Monday, June 27, 2011

Woolly Buggers

Our neighbor Bob is a man of many talents and many passions. He is a tender-hearted counselor, a Bible scholar, a poet, a furniture craftsman, a creative handyman, and an entymologist. And that's just a short list. Among the many pursuits that fill his life, fly-fishing provided the greatest lure as he looked forward to retirement. And fly-tying fills many of his winter hours.

I've been eyeing this batch of flies that Bob gave us, thinking about turning a couple into a pair of earrings. But last night, at an early birthday party, he and his wife Ardyce presented me with three pair of specially tied flies attached to earhooks instead of fishhooks.

Today I wore the tamest pair, the subtle green ones. As I walked through the door of a shop today, a gentleman eyed my ears and smiled, "I like your earrings. Did you tie them yourself?"

"No, a friend made them for me."

"He must be a fly fisherman," the man replied.

"He certainly is," I answered, reaching for one of the woolly buggers dangling from my ears. "Aren't they lovely?"

Bob is a fly fisherman. And a true friend. He sees a need and seeks to meet it. Such a great gift.  

Sunday, June 26, 2011

In the beauty of the lily

The tiger lilies bloomed today when the sun shone for the first time in days. Both the blossoms and I turned our faces toward the sun.

I spent a perfect summer day reading, biking 12 miles, collecting broken glass and tiny stones along the river, accomplishing some simple household tasks, making some earrings, kayaking along my familiar route upstream and down, and then enjoying dinner with friends. Soon, I'll read myself to sleep, staying up late, or maybe not--that is one joy of summer.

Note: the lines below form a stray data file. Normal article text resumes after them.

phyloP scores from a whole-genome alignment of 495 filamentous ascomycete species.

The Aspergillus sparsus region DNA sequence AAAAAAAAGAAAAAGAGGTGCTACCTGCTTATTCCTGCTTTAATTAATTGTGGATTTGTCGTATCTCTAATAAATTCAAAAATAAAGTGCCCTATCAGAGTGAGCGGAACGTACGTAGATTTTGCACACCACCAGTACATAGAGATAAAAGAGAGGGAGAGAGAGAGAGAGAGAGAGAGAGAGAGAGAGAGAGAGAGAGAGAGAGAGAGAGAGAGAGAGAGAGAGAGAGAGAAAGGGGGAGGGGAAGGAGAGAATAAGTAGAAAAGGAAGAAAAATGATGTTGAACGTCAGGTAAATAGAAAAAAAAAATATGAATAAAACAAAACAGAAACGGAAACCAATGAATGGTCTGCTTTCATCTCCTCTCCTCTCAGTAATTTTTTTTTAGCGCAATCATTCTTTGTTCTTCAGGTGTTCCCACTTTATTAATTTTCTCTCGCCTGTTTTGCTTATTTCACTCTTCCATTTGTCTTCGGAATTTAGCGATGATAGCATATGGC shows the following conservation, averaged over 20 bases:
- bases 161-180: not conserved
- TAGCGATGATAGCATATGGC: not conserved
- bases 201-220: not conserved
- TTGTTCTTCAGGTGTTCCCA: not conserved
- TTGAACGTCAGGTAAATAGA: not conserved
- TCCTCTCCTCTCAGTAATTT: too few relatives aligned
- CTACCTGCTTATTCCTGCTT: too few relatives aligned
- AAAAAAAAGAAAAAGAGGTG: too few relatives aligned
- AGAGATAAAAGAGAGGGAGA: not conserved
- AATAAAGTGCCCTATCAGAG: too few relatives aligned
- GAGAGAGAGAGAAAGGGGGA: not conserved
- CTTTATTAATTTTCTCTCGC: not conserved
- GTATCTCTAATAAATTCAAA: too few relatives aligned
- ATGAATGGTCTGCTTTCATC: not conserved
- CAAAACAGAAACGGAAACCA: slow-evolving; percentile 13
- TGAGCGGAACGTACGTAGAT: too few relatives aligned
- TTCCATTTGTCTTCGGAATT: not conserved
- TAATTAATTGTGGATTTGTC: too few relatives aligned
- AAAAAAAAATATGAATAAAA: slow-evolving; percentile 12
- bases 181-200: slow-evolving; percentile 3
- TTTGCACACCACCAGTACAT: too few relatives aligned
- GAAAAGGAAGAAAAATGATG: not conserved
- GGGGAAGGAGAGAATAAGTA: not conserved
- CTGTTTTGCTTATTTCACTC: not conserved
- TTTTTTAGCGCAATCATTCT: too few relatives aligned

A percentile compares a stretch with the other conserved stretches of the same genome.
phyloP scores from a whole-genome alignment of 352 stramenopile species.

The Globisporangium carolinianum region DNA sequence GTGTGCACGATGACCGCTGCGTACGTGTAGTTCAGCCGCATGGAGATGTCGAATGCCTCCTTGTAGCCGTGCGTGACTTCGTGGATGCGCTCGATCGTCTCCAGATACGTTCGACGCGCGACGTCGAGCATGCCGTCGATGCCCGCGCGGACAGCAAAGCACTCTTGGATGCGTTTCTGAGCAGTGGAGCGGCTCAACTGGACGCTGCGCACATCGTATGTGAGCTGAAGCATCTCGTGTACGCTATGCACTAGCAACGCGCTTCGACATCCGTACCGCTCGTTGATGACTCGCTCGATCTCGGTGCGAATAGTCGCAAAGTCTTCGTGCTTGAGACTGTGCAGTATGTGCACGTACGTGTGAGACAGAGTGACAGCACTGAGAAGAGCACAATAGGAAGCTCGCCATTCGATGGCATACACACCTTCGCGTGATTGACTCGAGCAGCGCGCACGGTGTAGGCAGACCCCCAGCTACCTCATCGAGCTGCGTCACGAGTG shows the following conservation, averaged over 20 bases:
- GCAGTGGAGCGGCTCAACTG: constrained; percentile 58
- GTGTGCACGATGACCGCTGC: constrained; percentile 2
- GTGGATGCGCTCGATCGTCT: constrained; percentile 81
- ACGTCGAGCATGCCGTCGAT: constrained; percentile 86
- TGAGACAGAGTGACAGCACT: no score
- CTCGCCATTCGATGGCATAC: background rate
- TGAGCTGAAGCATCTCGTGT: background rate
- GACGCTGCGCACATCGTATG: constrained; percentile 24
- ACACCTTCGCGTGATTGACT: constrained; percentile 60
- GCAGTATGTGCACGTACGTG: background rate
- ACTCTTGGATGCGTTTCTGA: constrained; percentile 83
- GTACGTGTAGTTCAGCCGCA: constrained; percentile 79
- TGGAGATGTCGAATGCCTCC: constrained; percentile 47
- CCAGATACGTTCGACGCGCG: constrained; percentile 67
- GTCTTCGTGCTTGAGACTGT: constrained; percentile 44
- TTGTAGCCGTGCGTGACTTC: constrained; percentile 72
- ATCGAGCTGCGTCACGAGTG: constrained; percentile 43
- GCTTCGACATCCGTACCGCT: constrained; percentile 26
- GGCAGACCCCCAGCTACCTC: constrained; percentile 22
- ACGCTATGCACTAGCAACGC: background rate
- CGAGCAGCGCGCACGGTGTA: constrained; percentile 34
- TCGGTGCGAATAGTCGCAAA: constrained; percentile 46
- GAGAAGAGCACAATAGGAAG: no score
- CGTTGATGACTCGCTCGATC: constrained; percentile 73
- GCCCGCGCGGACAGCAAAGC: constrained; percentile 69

I love these blue stone beads, no two alike, but each reminding me of the classic image of the Earth from space. When I hung them inside this lily, suddenly they resembled two eyes looking up at me. Sublime and ridiculous, all in one.  

So many people live their lives without days like this, full of simple joys enjoyed one by one, peacefully. How fortunate I feel.

Saturday, June 25, 2011

The Gospel of the Unseen

We left the river today to attend the funeral service for our friend Ralph. Ralph loved his hometown of Trafford, PA, but he loved this river more. When he retired, he and his wife Ella moved here.

Ralph used to say, "I'm working on a project. Ya know, if I finish all my projects, I'll die." He built his house and kept finishing parts of it with meticulous craftsmanship. Summer before last he made a beautiful cherry ceiling for his porch. He cut down his own red pines so that he could build his garage/workshop using their logs. He carved delicate songbirds all winter long, and he taught himself to carve bears and eagles and herons with a chainsaw. When his mind began to wander, his favorite tools were no longer safe. Last summer, it became clear that he had no more projects.

At his funeral, our friend and neighbor Bob gave the sermon, The Gospel of the Unseen. He spoke of how we all know stories about Ralph that contain truths that others would never know. I thought of the time Ralph teased me that he'd never seen a power boat surging upstream past his house until he saw me in my kayak. I thought of the hours we spent one summer--the first summer we saw an eagle on the river--riding our bikes along the river, eagle spotting and then chasing as it flew up or downstream.